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Indonesia Political and Economic Outlook 2011-2015

Updated on December 6, 2010

Indonesian Flag

This hub examines the political and economic outlook of Indonesia for 2011-2014. Before one travels to or decides to do business in a foreign country like Indonesia, it is wise to learn a little about that country in terms of its cultural background, and its political and economic outlook in the near term. Through the country intelligence data obtained by the Economist Intelligence Unit (EIU), Country Watch, and CultureGrams, this hub introduces the potential traveler or global business leader to Indonesia and what they could expect in the near future concerning Indonesia's Political and Economic Outlook for 2011-2014.

EIU Overview of Indonesia Political and Economic Outlook for 2011-2015

According to a country intelligence report filed by the Economist Intelligence Unit for December 2010, the following are important highlights of Indonesia's political and economic outlook for 2011-2015:

  • The president, Susilo Bambang Yudhoyono, has a strong mandate to pursue

his reformist policy agenda, having won re-election comfortably in July 2009,

but his reforms are encountering resistance from vested interests.

  • Indonesia will elect a new president to succeed Mr Yudhoyono in 2014. A

requirement of the election law means that the next president is likely to be

the nominee of one of the country’s three main secular political parties.

  • Bank Indonesia (BI, the central bank) will raise interest rates in early 2011.

There is a possibility that it will expand recently imposed capital controls

aimed at slowing the appreciation of the rupiah.

  • The fiscal deficit will narrow in the forecast period, to the equivalent of 0.2%

of GDP in 2015, from 1.6% in 2009, owing partly to the inability of the civil

service to utilise fully the sums allocated to it for capital expenditure.

  • The Economist Intelligence Unit forecasts that real GDP growth will accelerate

to an average of 6.3% a year in 2011-15, driven mainly by private consumption

and fixed investment.

  • EIU researchers expect the current account to record an average surplus equivalent to

1.3% of GDP in 2011-15. The income account will remain in deficit, owing to the

repatriation of earnings by foreign-owned companies.

Indonesia Political Outlook 2011-2015

According to the Economist Intelligence Unit December 2010 report, Indonesia's political outlook for the immediate short-term seems relatively stable. Due to successfully leading his country through the global financial crisis of 2008-2009, President Yudhoyono retained the confidence of the voters and was re-elected for a second term in the 2009 election.

This result does not mean that Indonesia's political scene is without controversy. In order to retain his position, President Yudhoyono had to piece together a six-party coalition. However, one year into his second term, there are signs that the six-party coalition is not working well together and that they are divided on many reform issues.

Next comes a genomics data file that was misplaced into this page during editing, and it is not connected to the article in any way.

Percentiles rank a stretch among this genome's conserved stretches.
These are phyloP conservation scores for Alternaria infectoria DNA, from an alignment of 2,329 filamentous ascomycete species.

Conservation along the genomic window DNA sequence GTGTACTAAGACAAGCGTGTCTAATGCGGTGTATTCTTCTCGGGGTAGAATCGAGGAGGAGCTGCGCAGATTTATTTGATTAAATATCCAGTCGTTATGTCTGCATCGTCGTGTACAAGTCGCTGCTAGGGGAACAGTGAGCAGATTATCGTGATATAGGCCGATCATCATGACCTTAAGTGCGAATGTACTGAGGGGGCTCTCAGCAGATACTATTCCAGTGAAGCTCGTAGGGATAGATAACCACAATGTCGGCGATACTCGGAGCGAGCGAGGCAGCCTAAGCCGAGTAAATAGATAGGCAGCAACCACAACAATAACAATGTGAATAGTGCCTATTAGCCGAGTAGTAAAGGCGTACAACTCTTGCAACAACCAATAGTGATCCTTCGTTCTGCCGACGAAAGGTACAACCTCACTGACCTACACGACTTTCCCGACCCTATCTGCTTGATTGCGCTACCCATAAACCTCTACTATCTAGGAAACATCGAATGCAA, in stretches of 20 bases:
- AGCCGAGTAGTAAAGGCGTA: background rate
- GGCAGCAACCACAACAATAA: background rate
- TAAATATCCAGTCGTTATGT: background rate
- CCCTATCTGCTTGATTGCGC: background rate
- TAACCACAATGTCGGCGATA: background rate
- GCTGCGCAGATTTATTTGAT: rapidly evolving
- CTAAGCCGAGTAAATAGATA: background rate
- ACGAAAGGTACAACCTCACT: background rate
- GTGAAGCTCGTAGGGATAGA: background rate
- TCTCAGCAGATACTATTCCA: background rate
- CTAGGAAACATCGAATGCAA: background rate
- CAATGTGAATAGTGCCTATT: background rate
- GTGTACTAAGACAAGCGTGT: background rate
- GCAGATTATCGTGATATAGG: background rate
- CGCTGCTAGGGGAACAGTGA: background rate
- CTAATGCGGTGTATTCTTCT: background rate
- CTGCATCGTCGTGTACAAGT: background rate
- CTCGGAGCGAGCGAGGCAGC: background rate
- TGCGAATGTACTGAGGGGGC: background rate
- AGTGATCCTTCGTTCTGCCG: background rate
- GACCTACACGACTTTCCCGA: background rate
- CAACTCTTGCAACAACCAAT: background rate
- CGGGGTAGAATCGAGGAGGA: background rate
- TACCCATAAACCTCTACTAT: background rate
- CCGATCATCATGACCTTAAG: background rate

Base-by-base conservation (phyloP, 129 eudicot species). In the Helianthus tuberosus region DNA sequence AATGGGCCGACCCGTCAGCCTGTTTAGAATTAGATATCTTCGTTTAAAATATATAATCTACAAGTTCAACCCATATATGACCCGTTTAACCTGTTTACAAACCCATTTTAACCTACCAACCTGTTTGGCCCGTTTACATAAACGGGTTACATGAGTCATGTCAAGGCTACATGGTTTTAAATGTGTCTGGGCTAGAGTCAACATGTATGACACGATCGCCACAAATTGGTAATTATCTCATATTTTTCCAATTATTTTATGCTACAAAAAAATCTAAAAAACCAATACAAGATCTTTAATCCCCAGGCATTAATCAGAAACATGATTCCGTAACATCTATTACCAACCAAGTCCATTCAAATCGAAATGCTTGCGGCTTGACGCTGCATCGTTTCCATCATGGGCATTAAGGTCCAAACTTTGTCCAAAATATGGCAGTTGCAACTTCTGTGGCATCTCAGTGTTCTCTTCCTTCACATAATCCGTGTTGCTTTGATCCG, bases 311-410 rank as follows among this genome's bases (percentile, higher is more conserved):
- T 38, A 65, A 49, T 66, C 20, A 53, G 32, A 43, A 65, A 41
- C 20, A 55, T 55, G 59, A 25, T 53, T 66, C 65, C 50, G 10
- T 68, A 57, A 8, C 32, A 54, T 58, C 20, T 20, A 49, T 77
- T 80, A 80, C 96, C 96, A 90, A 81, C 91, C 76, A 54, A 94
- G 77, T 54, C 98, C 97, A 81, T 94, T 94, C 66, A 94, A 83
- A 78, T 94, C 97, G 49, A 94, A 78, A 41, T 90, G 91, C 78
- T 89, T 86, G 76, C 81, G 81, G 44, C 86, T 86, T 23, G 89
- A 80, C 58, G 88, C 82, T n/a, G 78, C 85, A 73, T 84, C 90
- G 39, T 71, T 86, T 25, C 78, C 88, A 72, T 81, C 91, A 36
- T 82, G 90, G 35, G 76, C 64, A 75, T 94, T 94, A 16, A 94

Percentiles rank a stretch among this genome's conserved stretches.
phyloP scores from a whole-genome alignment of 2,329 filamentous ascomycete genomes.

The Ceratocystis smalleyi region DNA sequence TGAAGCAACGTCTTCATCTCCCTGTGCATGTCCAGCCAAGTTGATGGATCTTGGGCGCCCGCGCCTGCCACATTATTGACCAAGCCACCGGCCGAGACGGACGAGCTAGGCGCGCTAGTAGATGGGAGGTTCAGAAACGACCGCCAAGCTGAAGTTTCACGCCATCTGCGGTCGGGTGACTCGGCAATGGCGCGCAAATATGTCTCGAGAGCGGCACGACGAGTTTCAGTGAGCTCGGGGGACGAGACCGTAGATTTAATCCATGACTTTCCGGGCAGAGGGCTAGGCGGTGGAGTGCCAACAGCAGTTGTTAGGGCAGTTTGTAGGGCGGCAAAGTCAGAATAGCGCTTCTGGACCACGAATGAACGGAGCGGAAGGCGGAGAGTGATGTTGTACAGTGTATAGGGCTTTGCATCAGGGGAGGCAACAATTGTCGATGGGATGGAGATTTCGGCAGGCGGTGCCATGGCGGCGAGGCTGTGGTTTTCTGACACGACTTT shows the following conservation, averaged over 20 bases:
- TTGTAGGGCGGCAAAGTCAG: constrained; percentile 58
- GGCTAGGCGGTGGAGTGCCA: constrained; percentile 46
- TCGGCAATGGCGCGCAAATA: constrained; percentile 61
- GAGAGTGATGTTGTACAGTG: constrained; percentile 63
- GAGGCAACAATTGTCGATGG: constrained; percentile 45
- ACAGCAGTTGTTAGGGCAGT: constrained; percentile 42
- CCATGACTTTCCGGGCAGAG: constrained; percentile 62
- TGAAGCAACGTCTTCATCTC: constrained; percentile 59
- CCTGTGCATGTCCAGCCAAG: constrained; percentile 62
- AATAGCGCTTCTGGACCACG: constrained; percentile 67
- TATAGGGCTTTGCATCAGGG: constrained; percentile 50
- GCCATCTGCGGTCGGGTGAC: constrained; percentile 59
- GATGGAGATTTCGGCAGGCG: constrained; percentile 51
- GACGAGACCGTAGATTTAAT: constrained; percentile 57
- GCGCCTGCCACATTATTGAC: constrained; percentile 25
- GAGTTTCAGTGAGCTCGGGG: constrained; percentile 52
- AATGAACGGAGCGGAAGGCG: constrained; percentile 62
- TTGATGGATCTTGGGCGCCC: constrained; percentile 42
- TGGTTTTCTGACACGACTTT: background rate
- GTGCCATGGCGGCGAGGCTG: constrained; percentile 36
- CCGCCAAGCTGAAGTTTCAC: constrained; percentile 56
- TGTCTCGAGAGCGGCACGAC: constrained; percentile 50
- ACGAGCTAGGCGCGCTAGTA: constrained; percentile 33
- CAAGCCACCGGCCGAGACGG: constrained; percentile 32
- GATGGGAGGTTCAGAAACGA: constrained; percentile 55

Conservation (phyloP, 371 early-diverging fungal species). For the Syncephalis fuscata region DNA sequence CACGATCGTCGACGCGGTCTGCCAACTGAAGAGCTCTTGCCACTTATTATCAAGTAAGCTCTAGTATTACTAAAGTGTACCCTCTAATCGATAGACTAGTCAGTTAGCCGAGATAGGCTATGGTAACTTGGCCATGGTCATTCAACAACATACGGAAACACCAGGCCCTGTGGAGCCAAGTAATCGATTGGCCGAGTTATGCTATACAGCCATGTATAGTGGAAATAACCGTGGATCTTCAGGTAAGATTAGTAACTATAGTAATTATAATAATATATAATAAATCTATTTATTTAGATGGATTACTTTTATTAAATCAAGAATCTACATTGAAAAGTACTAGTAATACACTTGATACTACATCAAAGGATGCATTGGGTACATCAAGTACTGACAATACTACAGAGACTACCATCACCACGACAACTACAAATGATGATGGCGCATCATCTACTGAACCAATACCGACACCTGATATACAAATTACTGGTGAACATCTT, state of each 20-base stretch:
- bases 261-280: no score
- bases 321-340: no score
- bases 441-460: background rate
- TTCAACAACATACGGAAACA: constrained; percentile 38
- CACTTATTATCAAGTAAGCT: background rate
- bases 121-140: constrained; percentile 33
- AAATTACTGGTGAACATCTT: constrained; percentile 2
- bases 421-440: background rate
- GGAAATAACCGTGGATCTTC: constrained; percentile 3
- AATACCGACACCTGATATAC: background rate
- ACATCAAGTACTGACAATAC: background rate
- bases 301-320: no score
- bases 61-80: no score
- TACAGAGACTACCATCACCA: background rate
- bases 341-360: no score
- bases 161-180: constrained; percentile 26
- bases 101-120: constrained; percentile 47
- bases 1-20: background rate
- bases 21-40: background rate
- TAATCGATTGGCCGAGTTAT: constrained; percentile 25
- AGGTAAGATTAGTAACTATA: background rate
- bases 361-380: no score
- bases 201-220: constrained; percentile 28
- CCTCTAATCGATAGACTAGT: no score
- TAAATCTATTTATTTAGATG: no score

Moreover, the first anniversary President Yudhoyono's second-term was marked by student-led protests due to a controversy involving conservative members of his coalition and the exit of Sri Mulyani Indrowati from her cabinet post. Ms. Mulyani, who now works with the World Bank, was one of Indonesia's most popular reformers. Evidence seems to indicate that Mulyani was ousted by her more conservative opponents including Mr. Aburizal Bakrie, a rich ethnic-Indonesian and managing chairman of the coalition government. Mr. Bakrie seemed to oppose Mulyani because she would not allow the stockmarket to be manipulated in his favor and she began to investigate alleged tax evasion by mining firms owned by the Bakrie family.

According to the EIU report, Yudhoyono's backing of the conservative members of his coalition does not bode well with his stated commitment to democratic reforms. If he continues to give way to those who vested interests like Mr. Bakrie "the prospects for a strengthening of democracy and an improvement in standards of government are likely to diminish." If however President Yudhoyono and other reformers continue to confront vested interests like Mr. Bakrie then there is a real possibility that conflict could erupt within the ruling coalition.

Indonesia Economic Outlook for 2011-2015

According to the EIU's Indonesia country report filed for December 2010, Indonesia's economy was affected less severely by the global recession than other neighboring Asian countries. This was mostly due to the fact that exports make up a relatively small portion of the country's economy.

Due to less need to recover from the global economic downturn, the EIU forecastors reported that Indonesia's real GDP accelerated to 5.9% for the first three quarters of 2010 and believed the whole year figure would also come in at 5.9%. Beyond, 2010 EIU forecasts real GDP growth to be around 6% in 2011, 6.4% in 2012; and an estimated 63% from 2013 to 2015. After an increased demand of various commodities by China in 2010, Indonesia exports are expected to slow in 2011, but should expand by an annual rate of 8% from 2012-2015.

EIU researchers reported the following downside risks to their forecast including the possibility of fiscal austerity programs leading to a sharper slowdown in global growth than expected and loose monetary policy stance of Western central banks like the U.S. Federal Reserve which has led to heavy flows of capital into Asian countries. These heavy flows led to wide fears that asset price bubbles could develop in the Asian countries because such bubbles create risks particularly if assets are used to back higher levels of borrowing.

According to the EIU report, Indonesia was one of the recipients of strong flows of foreign finance in 2010 and will probably continue to attract funds in 2011. However, Indonesian companies and households are not highly leveraged and so the price asset bubble may be less of a factor and a period of mild borrowing could work to further stimulate the economy in the near future. This would be particularly helpful if the funds were spent on infrastructure improvements.

Map of Indonesia

Indonesia Key Data